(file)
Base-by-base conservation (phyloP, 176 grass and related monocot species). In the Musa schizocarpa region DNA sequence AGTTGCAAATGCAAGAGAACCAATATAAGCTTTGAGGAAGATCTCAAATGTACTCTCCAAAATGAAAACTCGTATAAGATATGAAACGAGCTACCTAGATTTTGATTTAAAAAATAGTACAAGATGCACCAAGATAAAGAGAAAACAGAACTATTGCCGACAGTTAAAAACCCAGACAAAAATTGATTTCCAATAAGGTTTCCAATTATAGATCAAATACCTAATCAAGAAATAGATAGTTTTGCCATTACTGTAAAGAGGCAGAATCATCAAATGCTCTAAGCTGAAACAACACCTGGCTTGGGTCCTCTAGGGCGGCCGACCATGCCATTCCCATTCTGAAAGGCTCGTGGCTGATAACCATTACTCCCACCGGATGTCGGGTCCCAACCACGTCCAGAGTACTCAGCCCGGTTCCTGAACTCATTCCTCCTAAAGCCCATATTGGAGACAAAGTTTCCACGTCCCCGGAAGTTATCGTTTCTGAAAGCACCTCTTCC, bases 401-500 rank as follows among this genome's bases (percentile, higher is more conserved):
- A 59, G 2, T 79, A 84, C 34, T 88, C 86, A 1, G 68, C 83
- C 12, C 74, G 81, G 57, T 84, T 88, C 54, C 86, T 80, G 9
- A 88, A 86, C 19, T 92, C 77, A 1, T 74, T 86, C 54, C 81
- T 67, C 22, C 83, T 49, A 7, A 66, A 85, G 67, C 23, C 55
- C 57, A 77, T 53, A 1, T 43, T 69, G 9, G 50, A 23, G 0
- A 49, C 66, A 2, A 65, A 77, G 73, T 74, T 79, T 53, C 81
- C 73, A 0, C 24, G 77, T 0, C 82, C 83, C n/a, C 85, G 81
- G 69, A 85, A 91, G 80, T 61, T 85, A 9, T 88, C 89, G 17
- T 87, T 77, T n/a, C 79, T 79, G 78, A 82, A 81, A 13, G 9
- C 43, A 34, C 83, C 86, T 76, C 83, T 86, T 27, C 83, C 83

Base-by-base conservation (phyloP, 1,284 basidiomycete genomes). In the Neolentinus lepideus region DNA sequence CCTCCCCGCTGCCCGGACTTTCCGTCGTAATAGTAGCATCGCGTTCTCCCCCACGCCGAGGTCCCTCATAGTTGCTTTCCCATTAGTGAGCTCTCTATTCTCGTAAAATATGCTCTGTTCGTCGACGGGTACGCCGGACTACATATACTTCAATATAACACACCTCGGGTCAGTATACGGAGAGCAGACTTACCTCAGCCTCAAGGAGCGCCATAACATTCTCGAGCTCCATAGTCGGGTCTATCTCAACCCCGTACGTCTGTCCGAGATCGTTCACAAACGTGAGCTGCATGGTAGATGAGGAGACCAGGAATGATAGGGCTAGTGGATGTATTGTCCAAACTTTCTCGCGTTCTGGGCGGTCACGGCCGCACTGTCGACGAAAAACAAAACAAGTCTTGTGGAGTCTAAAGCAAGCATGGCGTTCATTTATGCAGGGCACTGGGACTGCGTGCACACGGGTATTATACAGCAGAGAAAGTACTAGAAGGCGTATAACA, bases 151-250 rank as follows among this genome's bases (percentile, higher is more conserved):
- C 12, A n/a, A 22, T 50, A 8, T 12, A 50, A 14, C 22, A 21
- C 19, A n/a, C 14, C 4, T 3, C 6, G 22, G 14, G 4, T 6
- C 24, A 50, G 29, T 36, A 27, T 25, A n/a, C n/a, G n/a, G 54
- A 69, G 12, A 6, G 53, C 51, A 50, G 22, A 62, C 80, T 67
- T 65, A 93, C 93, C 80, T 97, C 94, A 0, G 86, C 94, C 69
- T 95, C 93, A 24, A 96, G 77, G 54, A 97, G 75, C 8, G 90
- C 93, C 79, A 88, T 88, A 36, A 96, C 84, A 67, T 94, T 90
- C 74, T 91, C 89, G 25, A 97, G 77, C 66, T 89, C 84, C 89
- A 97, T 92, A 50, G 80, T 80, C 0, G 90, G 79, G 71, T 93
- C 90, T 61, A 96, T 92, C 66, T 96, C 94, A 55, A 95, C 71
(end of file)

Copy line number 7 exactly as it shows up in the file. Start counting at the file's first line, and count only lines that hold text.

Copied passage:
- A 49, C 66, A 2, A 65, A 77, G 73, T 74, T 79, T 53, C 81